A three-member team of engineers in Britain, working as the Hands-Free Hectare initiative, are "the first people in the world to grow, tend and harvest a crop without direct human intervention," says The New Yorker. The engineers say their underfunded experiment with a plot of barley shows the potential of autonomous agriculture, in which machines work the field without farmers at the steering wheel.
With a shortage of farmworker labor and growing concerns about food safety, one of the largest produce companies in the Salinas Valley of California is turning to mechanized harvesting and robotic processing of its vegetables, forever replacing the workers who once performed these jobs, says the San Francisco Chronicle.
Funding worldwide for agriculture-technology startups in the first six months of 2016 dropped 20 percent, to $1.8 billion, from the same period last year, even as the number of overall deals rose, Reuters reports.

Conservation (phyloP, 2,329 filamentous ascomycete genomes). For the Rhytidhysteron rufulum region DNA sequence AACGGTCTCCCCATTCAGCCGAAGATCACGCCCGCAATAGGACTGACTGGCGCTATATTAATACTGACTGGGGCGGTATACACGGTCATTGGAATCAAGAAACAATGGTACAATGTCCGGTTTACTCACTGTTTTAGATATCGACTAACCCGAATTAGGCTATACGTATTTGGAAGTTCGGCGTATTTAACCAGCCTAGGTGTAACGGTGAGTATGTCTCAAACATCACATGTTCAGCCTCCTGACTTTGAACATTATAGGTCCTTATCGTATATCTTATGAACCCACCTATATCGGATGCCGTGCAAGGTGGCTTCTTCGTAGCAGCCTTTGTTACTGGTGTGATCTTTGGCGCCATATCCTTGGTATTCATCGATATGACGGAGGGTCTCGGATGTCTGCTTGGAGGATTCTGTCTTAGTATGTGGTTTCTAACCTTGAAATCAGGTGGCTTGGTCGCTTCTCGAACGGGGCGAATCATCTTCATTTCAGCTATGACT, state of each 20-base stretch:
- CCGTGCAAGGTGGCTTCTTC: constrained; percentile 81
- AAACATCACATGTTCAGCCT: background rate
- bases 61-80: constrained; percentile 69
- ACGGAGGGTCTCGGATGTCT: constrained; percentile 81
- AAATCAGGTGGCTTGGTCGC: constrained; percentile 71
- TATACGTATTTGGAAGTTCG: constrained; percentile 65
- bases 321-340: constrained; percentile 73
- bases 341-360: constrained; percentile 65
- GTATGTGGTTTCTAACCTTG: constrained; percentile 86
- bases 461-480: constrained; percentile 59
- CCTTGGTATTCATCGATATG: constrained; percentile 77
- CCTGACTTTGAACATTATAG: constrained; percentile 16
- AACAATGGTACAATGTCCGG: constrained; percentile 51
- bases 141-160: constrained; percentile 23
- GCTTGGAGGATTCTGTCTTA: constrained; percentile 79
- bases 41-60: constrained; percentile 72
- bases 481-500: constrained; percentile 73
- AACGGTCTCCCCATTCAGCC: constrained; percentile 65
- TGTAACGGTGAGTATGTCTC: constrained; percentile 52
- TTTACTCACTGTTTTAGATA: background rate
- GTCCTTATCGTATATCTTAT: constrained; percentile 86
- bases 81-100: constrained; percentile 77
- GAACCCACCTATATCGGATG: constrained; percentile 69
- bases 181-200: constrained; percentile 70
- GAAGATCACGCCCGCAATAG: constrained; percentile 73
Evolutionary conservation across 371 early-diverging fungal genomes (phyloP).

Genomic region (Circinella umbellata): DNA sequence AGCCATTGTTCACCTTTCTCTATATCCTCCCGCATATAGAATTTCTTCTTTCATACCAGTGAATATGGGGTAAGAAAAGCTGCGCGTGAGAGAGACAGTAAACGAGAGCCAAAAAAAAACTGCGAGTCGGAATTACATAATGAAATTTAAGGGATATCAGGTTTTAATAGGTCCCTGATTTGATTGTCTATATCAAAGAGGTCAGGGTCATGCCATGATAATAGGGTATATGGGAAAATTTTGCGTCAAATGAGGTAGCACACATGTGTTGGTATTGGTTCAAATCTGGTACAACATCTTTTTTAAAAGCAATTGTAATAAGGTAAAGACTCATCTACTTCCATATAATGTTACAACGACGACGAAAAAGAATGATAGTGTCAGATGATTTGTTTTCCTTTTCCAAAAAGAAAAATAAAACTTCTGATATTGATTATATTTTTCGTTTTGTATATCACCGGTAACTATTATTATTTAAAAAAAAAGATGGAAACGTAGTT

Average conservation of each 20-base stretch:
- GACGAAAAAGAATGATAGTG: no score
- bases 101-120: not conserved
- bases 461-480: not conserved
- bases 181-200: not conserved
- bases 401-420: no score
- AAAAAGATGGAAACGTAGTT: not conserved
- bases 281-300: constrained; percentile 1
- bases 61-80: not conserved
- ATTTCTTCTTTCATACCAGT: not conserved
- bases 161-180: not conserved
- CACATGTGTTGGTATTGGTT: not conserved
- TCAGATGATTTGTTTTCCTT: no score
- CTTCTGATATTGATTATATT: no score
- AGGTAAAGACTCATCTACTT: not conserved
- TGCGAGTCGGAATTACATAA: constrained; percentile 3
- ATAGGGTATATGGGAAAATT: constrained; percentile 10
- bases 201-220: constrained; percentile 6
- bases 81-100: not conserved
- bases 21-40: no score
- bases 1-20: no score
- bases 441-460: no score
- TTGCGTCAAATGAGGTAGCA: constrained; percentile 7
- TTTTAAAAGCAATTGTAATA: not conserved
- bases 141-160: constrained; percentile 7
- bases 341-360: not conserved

A common job for cowboys — for some, it's an all-day duty — is riding through herds to check on cattle health. With labor getting harder to find, Salah Sukkarieh, an Australian professor of robots, is developing a solar- and electric-powered four-wheel robot to handle the work, reports the Washington Post.
The miniaturization of farm machinery may be the ag-tech counter-trend that actually encourages smaller, more diverse farms.
In conjunction with the meeting of G-7 farm ministers, Japan's agriculture minister Hiroshi Moriyama discussed his idea "of replacing retiring growers with Japanese-developed autonomous tractors and backpack-carried robots," said Bloomberg.
Meatpackers may as well put up a sign: No robots need apply, says KUNC's Luke Runyon in a story on the limits of technology and the economics of meat plants.
Farmers have embraced power equipment for decades, part of the transformation of agriculture from small-scale farms that relied on manual labor to a highly mechanized sector with a much smaller workforce.
Researchers at Washington State University hope to test a robotic apple picker this fall that is able to work fast enough and gently enough to make it economically viable, says Capital Press.